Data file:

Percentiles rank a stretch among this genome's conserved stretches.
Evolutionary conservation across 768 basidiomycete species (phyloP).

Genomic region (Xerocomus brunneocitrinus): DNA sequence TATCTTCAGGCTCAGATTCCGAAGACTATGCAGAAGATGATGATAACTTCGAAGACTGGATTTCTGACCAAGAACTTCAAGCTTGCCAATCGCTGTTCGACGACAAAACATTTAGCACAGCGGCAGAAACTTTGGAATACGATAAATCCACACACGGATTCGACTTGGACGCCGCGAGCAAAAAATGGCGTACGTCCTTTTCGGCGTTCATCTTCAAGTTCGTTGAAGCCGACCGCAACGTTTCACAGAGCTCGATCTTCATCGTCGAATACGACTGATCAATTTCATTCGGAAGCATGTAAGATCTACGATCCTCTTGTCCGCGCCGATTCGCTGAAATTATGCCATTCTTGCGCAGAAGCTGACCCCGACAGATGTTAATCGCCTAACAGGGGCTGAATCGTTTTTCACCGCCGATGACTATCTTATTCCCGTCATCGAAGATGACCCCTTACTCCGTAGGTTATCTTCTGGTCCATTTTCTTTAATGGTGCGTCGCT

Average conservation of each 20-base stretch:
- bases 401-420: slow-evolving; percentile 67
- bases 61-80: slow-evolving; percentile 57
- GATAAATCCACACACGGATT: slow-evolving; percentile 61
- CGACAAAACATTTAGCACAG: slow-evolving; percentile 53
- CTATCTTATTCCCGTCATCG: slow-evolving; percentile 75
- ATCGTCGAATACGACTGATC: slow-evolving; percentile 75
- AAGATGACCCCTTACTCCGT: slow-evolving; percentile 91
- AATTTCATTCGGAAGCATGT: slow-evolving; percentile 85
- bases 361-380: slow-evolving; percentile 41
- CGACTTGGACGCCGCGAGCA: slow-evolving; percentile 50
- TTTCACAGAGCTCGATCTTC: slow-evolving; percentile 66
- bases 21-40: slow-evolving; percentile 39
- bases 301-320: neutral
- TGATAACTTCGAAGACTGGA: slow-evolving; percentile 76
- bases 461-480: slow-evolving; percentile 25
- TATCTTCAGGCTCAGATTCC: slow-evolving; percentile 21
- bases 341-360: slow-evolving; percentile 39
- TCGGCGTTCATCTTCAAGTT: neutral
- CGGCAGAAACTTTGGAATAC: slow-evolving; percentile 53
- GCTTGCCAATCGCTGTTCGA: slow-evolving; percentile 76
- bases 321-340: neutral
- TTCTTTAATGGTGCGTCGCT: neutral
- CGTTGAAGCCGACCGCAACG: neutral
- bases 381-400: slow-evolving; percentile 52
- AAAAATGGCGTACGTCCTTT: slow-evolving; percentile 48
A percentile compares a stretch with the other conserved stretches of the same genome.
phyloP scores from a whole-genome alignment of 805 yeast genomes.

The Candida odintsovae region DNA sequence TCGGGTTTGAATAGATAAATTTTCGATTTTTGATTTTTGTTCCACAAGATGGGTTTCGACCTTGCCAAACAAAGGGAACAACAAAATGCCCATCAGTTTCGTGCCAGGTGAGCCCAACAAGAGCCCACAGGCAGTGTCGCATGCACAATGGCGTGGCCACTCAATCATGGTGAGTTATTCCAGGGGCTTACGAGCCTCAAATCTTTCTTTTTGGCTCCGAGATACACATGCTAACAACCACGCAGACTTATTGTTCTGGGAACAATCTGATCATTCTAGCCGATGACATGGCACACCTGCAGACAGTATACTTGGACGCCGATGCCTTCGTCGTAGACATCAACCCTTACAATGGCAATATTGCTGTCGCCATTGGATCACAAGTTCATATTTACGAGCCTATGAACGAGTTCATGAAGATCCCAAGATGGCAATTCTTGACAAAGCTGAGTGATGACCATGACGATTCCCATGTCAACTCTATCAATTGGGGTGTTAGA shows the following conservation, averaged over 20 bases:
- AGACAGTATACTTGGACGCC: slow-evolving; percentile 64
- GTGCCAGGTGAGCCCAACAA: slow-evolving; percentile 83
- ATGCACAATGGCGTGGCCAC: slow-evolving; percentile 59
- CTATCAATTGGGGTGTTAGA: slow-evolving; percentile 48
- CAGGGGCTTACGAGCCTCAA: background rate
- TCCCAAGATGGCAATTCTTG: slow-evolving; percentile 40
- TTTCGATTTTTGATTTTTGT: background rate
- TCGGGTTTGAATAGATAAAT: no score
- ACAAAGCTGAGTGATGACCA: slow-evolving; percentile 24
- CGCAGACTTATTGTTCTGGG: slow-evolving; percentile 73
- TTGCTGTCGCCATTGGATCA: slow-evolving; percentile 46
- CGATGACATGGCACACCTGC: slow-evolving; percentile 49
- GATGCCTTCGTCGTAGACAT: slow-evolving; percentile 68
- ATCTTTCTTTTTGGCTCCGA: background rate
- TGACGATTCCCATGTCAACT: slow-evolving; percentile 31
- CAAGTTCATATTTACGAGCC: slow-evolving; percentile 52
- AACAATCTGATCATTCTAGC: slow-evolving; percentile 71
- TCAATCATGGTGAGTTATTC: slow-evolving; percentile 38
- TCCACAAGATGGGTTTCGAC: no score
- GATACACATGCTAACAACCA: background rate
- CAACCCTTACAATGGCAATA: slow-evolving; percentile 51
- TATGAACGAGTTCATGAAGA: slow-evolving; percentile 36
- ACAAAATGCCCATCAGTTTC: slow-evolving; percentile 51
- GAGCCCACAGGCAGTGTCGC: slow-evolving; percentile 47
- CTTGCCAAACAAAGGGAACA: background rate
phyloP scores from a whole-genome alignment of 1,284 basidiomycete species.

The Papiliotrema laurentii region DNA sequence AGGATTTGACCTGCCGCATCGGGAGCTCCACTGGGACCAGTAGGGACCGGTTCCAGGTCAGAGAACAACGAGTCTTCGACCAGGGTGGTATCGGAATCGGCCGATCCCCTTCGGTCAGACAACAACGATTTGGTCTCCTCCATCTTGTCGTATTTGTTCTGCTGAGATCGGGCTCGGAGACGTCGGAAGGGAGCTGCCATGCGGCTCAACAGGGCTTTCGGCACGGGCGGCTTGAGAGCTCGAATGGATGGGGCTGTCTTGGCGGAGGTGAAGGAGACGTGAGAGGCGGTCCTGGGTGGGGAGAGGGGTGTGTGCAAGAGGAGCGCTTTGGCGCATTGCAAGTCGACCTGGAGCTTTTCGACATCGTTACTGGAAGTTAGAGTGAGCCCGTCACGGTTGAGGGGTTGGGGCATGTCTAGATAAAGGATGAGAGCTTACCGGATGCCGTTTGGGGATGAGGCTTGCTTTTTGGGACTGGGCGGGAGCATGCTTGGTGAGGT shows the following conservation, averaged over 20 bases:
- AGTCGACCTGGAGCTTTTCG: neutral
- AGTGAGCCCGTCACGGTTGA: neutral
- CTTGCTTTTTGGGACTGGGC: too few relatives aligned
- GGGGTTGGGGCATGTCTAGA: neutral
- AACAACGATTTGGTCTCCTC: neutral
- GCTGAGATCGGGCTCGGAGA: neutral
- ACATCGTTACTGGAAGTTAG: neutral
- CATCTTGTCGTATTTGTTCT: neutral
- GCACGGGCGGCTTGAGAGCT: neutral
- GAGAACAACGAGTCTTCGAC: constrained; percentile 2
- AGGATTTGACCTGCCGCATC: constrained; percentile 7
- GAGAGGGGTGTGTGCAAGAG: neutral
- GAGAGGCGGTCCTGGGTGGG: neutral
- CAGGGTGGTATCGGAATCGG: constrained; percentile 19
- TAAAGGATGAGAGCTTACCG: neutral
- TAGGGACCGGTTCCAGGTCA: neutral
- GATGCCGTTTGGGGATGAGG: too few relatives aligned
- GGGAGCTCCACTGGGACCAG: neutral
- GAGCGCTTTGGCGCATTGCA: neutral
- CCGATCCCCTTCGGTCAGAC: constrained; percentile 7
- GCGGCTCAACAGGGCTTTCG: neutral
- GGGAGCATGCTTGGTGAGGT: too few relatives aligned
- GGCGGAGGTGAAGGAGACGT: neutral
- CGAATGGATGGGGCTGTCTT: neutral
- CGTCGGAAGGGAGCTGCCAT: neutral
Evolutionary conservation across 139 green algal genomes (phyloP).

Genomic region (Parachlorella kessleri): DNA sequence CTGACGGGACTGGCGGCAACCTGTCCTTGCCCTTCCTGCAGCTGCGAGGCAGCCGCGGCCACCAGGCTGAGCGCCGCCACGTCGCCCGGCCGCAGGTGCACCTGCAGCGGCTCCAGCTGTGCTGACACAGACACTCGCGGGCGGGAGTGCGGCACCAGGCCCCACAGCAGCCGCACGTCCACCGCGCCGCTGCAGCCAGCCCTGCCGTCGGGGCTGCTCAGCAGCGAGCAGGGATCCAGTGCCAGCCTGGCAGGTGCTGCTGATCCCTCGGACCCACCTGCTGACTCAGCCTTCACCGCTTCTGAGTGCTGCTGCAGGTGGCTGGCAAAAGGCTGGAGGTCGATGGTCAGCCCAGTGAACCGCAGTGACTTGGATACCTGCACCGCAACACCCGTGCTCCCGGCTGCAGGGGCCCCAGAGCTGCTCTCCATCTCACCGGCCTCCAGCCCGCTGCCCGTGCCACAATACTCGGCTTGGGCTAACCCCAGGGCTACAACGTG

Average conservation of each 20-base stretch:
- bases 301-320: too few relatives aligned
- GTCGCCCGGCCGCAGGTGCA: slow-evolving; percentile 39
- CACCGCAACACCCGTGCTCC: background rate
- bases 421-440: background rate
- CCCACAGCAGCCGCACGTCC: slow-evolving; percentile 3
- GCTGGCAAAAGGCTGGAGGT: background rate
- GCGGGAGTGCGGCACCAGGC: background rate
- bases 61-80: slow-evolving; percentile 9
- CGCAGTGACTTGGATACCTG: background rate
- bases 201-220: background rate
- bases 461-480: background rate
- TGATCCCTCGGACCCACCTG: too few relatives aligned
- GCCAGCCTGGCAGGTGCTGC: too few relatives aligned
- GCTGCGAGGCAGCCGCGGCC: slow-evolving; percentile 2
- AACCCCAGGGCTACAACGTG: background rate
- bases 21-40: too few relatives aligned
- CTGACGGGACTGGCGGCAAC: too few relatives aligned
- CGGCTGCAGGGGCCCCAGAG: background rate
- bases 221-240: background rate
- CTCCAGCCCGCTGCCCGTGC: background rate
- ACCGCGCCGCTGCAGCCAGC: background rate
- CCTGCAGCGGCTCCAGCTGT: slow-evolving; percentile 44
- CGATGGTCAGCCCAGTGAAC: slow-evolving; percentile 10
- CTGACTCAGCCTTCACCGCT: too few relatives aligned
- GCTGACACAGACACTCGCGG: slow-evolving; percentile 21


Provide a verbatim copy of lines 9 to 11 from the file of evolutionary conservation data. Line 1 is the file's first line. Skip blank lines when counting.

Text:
- CTATCTTATTCCCGTCATCG: slow-evolving; percentile 75
- ATCGTCGAATACGACTGATC: slow-evolving; percentile 75
- AAGATGACCCCTTACTCCGT: slow-evolving; percentile 91